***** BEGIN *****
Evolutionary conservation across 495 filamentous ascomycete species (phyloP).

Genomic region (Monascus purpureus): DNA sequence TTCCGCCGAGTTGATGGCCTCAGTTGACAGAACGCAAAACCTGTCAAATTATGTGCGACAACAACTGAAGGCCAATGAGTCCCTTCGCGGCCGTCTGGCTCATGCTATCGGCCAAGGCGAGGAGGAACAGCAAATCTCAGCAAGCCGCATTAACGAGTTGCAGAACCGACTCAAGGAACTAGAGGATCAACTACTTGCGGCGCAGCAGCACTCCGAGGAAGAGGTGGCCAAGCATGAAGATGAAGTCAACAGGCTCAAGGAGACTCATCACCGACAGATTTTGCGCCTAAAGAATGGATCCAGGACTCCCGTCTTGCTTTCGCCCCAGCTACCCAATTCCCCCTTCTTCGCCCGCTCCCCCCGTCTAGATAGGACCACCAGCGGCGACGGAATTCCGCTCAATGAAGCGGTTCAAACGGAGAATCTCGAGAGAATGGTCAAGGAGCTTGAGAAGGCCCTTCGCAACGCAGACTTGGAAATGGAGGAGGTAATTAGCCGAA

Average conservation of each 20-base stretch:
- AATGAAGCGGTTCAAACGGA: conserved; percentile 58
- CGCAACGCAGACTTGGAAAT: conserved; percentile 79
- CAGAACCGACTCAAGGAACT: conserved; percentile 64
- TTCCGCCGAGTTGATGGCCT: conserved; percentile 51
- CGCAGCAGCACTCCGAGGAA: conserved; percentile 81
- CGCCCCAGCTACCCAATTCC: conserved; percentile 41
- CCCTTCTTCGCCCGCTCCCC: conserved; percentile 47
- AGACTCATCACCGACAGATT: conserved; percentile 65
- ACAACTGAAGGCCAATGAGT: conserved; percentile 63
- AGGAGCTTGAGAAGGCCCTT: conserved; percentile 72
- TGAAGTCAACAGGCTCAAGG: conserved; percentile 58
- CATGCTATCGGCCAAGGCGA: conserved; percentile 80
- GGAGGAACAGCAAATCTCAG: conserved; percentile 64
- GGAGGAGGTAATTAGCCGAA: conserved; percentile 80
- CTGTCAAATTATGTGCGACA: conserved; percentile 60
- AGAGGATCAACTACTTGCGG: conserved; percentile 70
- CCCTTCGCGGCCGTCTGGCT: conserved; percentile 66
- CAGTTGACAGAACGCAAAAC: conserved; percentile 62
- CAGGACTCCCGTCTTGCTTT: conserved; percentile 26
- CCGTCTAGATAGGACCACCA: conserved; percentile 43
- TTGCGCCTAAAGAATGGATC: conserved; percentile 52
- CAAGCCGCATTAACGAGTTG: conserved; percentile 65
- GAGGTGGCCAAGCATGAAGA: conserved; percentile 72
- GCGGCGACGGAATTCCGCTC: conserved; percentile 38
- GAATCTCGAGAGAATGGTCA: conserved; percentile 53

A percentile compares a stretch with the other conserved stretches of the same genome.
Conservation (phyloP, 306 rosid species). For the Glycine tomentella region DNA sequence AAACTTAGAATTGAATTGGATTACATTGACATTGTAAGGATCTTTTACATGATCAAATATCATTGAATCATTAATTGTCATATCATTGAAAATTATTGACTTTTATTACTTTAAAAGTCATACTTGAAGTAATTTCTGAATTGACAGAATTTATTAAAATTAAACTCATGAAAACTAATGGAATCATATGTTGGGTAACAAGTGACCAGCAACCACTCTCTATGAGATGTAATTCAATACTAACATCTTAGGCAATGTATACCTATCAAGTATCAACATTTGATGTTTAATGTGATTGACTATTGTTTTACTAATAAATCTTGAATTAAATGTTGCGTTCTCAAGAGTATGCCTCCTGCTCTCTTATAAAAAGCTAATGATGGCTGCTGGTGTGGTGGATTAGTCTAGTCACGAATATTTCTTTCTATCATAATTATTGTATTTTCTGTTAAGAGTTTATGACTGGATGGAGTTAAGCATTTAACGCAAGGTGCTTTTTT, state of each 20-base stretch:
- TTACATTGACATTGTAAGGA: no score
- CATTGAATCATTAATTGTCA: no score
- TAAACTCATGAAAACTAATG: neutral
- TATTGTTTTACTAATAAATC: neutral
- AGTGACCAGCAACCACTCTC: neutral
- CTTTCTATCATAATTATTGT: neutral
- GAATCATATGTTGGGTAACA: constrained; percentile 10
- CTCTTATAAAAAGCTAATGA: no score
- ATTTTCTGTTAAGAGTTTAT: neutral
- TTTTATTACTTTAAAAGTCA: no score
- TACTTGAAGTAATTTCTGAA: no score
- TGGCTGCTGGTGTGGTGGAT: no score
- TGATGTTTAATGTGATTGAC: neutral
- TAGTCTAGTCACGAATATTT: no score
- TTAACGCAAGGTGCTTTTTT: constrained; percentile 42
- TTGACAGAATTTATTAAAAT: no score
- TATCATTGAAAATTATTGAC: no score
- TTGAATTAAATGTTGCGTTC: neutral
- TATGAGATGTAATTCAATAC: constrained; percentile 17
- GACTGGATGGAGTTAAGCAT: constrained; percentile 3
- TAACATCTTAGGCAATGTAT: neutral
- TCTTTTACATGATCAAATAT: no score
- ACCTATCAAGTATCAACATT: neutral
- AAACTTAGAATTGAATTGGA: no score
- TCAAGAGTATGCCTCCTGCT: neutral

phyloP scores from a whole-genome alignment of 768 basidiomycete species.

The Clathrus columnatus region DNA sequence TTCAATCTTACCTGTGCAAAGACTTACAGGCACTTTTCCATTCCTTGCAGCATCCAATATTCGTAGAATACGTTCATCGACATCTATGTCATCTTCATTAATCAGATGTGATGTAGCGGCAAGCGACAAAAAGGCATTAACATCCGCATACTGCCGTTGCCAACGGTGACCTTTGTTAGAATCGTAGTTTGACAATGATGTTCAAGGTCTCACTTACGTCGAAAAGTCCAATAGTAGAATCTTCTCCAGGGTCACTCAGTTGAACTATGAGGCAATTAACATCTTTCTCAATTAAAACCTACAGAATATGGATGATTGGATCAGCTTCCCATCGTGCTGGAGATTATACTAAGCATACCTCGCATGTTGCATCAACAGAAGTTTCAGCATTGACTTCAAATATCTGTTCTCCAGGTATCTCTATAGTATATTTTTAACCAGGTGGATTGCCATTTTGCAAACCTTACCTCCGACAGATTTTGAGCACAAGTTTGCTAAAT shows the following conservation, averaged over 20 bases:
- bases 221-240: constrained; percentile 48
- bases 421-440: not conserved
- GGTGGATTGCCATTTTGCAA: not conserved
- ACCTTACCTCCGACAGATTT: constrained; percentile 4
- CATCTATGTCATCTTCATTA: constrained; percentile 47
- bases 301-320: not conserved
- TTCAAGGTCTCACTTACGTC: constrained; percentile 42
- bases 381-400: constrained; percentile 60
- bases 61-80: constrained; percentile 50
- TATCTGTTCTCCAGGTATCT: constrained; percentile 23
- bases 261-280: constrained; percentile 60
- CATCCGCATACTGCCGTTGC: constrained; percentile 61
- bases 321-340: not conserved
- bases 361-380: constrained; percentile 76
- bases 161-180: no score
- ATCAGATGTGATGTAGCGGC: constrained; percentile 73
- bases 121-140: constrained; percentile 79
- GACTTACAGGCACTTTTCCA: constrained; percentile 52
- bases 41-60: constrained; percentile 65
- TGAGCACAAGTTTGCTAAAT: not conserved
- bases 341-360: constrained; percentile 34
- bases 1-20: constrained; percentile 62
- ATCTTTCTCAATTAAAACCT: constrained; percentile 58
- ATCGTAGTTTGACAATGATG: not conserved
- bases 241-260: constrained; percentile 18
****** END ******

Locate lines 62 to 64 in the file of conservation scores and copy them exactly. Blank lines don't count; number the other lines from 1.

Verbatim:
- CATCTATGTCATCTTCATTA: constrained; percentile 47
- bases 301-320: not conserved
- TTCAAGGTCTCACTTACGTC: constrained; percentile 42